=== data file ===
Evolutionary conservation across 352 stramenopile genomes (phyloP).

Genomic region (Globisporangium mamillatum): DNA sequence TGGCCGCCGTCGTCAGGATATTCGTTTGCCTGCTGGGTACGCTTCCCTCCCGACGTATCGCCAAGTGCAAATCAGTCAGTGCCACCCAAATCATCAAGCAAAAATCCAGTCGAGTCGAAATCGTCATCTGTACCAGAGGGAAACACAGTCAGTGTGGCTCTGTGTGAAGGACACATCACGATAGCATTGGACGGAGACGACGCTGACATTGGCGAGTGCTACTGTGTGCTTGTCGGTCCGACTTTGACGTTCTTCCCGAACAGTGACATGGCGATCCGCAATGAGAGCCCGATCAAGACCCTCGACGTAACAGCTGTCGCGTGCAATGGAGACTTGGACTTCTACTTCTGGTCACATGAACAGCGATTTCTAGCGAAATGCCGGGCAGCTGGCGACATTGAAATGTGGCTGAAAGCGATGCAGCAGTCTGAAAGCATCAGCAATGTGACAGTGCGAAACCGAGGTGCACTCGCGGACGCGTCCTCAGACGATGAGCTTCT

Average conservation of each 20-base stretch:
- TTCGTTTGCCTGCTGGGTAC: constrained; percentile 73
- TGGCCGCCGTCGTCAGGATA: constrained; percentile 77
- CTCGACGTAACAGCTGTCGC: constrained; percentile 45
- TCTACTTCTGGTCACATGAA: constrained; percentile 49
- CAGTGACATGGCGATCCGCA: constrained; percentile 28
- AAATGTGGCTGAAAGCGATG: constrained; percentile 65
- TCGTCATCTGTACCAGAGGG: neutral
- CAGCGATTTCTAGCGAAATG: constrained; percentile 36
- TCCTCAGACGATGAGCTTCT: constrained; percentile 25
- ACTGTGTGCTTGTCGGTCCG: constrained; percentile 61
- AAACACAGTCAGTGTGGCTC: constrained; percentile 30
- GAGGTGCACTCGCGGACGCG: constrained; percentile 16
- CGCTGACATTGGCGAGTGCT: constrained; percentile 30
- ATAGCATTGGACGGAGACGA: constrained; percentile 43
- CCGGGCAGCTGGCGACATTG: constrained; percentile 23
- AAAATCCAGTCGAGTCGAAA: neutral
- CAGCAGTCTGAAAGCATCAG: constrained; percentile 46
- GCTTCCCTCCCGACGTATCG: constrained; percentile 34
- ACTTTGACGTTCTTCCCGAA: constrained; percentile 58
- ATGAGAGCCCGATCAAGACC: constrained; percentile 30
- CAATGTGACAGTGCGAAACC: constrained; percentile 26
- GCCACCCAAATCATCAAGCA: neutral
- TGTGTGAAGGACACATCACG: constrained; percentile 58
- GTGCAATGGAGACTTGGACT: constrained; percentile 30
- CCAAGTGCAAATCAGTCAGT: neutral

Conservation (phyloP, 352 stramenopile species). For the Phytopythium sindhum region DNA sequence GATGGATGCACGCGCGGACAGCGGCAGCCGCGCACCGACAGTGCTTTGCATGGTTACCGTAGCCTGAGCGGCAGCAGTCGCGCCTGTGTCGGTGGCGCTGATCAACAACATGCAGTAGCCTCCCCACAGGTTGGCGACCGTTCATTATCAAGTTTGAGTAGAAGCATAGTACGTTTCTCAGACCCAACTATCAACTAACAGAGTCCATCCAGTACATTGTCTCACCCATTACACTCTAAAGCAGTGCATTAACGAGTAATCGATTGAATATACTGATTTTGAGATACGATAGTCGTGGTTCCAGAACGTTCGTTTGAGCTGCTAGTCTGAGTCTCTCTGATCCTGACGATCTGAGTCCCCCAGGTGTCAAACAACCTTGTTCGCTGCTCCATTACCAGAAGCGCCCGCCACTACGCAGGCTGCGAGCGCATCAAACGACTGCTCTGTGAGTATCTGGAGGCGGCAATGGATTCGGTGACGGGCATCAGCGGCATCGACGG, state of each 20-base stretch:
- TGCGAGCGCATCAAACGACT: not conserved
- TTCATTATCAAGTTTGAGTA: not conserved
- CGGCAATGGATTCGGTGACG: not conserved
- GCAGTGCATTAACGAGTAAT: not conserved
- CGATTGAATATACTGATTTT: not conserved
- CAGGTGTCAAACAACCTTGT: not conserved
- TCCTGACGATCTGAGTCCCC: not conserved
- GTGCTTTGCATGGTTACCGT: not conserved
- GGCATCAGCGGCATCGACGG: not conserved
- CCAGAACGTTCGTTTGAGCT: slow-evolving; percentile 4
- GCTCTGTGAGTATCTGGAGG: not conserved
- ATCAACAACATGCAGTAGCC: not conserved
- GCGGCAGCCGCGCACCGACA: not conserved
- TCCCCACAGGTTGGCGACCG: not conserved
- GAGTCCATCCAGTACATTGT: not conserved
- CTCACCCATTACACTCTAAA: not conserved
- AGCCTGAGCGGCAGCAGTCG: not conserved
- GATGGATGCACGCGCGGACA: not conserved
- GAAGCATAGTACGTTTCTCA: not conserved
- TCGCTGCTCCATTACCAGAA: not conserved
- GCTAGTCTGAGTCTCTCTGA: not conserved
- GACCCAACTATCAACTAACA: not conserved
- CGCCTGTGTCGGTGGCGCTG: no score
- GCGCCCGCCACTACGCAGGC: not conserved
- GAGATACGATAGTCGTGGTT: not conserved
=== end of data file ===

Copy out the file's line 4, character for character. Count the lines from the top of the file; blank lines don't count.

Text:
- TTCGTTTGCCTGCTGGGTAC: constrained; percentile 73